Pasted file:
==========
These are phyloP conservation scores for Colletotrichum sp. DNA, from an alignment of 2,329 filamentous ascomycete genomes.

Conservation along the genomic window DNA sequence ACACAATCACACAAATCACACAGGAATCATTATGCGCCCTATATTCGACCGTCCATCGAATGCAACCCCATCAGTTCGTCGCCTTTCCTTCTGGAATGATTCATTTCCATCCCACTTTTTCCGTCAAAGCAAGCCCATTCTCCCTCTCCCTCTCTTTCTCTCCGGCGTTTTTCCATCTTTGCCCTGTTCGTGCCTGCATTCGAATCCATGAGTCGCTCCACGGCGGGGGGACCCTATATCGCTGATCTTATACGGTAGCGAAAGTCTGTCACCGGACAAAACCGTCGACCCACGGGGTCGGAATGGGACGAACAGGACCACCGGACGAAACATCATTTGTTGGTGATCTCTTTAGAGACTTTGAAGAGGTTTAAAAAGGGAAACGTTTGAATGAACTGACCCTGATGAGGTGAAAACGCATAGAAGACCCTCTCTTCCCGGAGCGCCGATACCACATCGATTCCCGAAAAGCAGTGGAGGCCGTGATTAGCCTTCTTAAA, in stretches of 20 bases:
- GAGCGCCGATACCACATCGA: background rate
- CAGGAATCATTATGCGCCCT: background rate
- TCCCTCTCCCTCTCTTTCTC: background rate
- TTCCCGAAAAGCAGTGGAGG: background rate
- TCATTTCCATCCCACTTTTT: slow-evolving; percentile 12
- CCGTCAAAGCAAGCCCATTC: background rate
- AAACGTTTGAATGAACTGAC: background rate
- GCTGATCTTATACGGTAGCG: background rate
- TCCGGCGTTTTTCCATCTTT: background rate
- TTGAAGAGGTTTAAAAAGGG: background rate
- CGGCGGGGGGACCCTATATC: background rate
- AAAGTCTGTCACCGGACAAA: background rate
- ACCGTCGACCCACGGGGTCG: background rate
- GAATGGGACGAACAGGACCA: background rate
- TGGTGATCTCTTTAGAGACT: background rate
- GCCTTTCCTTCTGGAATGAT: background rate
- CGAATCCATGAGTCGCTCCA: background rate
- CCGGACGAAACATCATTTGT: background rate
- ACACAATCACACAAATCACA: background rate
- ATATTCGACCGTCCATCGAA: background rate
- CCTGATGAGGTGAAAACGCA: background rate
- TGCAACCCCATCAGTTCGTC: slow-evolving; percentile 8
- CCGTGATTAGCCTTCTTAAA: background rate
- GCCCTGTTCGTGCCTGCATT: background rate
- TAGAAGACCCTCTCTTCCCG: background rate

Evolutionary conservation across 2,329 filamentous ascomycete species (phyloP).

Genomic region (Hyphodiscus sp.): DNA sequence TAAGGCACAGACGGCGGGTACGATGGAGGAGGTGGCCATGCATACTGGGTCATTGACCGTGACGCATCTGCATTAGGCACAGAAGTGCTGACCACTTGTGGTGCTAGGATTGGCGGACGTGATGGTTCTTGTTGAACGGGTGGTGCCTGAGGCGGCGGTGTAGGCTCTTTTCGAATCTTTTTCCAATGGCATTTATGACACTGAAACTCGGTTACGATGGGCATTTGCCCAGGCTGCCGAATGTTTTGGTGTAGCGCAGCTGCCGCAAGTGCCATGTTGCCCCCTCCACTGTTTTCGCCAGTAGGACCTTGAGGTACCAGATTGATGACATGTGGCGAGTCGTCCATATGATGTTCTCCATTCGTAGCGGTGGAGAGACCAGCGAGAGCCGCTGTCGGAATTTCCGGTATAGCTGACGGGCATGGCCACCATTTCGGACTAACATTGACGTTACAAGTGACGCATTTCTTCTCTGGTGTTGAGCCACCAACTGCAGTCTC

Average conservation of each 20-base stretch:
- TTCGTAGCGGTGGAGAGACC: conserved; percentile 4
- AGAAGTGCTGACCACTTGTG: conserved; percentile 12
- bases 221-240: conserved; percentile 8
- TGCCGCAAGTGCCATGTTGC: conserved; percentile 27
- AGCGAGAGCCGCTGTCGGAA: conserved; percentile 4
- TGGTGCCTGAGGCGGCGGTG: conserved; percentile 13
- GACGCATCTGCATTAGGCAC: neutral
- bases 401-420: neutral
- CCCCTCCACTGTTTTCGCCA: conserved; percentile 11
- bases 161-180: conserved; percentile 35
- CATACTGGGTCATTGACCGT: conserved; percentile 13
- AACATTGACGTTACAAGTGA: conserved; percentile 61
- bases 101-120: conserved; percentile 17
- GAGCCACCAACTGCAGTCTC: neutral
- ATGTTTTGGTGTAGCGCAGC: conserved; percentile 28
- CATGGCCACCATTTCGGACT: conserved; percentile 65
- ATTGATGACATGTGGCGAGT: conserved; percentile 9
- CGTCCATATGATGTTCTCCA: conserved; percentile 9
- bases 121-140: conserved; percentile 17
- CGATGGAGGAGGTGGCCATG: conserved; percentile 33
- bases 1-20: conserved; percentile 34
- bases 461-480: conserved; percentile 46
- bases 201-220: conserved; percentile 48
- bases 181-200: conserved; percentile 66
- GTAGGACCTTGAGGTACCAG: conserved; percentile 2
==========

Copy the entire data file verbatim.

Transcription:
These are phyloP conservation scores for Colletotrichum sp. DNA, from an alignment of 2,329 filamentous ascomycete genomes.

Conservation along the genomic window DNA sequence ACACAATCACACAAATCACACAGGAATCATTATGCGCCCTATATTCGACCGTCCATCGAATGCAACCCCATCAGTTCGTCGCCTTTCCTTCTGGAATGATTCATTTCCATCCCACTTTTTCCGTCAAAGCAAGCCCATTCTCCCTCTCCCTCTCTTTCTCTCCGGCGTTTTTCCATCTTTGCCCTGTTCGTGCCTGCATTCGAATCCATGAGTCGCTCCACGGCGGGGGGACCCTATATCGCTGATCTTATACGGTAGCGAAAGTCTGTCACCGGACAAAACCGTCGACCCACGGGGTCGGAATGGGACGAACAGGACCACCGGACGAAACATCATTTGTTGGTGATCTCTTTAGAGACTTTGAAGAGGTTTAAAAAGGGAAACGTTTGAATGAACTGACCCTGATGAGGTGAAAACGCATAGAAGACCCTCTCTTCCCGGAGCGCCGATACCACATCGATTCCCGAAAAGCAGTGGAGGCCGTGATTAGCCTTCTTAAA, in stretches of 20 bases:
- GAGCGCCGATACCACATCGA: background rate
- CAGGAATCATTATGCGCCCT: background rate
- TCCCTCTCCCTCTCTTTCTC: background rate
- TTCCCGAAAAGCAGTGGAGG: background rate
- TCATTTCCATCCCACTTTTT: slow-evolving; percentile 12
- CCGTCAAAGCAAGCCCATTC: background rate
- AAACGTTTGAATGAACTGAC: background rate
- GCTGATCTTATACGGTAGCG: background rate
- TCCGGCGTTTTTCCATCTTT: background rate
- TTGAAGAGGTTTAAAAAGGG: background rate
- CGGCGGGGGGACCCTATATC: background rate
- AAAGTCTGTCACCGGACAAA: background rate
- ACCGTCGACCCACGGGGTCG: background rate
- GAATGGGACGAACAGGACCA: background rate
- TGGTGATCTCTTTAGAGACT: background rate
- GCCTTTCCTTCTGGAATGAT: background rate
- CGAATCCATGAGTCGCTCCA: background rate
- CCGGACGAAACATCATTTGT: background rate
- ACACAATCACACAAATCACA: background rate
- ATATTCGACCGTCCATCGAA: background rate
- CCTGATGAGGTGAAAACGCA: background rate
- TGCAACCCCATCAGTTCGTC: slow-evolving; percentile 8
- CCGTGATTAGCCTTCTTAAA: background rate
- GCCCTGTTCGTGCCTGCATT: background rate
- TAGAAGACCCTCTCTTCCCG: background rate

Evolutionary conservation across 2,329 filamentous ascomycete species (phyloP).

Genomic region (Hyphodiscus sp.): DNA sequence TAAGGCACAGACGGCGGGTACGATGGAGGAGGTGGCCATGCATACTGGGTCATTGACCGTGACGCATCTGCATTAGGCACAGAAGTGCTGACCACTTGTGGTGCTAGGATTGGCGGACGTGATGGTTCTTGTTGAACGGGTGGTGCCTGAGGCGGCGGTGTAGGCTCTTTTCGAATCTTTTTCCAATGGCATTTATGACACTGAAACTCGGTTACGATGGGCATTTGCCCAGGCTGCCGAATGTTTTGGTGTAGCGCAGCTGCCGCAAGTGCCATGTTGCCCCCTCCACTGTTTTCGCCAGTAGGACCTTGAGGTACCAGATTGATGACATGTGGCGAGTCGTCCATATGATGTTCTCCATTCGTAGCGGTGGAGAGACCAGCGAGAGCCGCTGTCGGAATTTCCGGTATAGCTGACGGGCATGGCCACCATTTCGGACTAACATTGACGTTACAAGTGACGCATTTCTTCTCTGGTGTTGAGCCACCAACTGCAGTCTC

Average conservation of each 20-base stretch:
- TTCGTAGCGGTGGAGAGACC: conserved; percentile 4
- AGAAGTGCTGACCACTTGTG: conserved; percentile 12
- bases 221-240: conserved; percentile 8
- TGCCGCAAGTGCCATGTTGC: conserved; percentile 27
- AGCGAGAGCCGCTGTCGGAA: conserved; percentile 4
- TGGTGCCTGAGGCGGCGGTG: conserved; percentile 13
- GACGCATCTGCATTAGGCAC: neutral
- bases 401-420: neutral
- CCCCTCCACTGTTTTCGCCA: conserved; percentile 11
- bases 161-180: conserved; percentile 35
- CATACTGGGTCATTGACCGT: conserved; percentile 13
- AACATTGACGTTACAAGTGA: conserved; percentile 61
- bases 101-120: conserved; percentile 17
- GAGCCACCAACTGCAGTCTC: neutral
- ATGTTTTGGTGTAGCGCAGC: conserved; percentile 28
- CATGGCCACCATTTCGGACT: conserved; percentile 65
- ATTGATGACATGTGGCGAGT: conserved; percentile 9
- CGTCCATATGATGTTCTCCA: conserved; percentile 9
- bases 121-140: conserved; percentile 17
- CGATGGAGGAGGTGGCCATG: conserved; percentile 33
- bases 1-20: conserved; percentile 34
- bases 461-480: conserved; percentile 46
- bases 201-220: conserved; percentile 48
- bases 181-200: conserved; percentile 66
- GTAGGACCTTGAGGTACCAG: conserved; percentile 2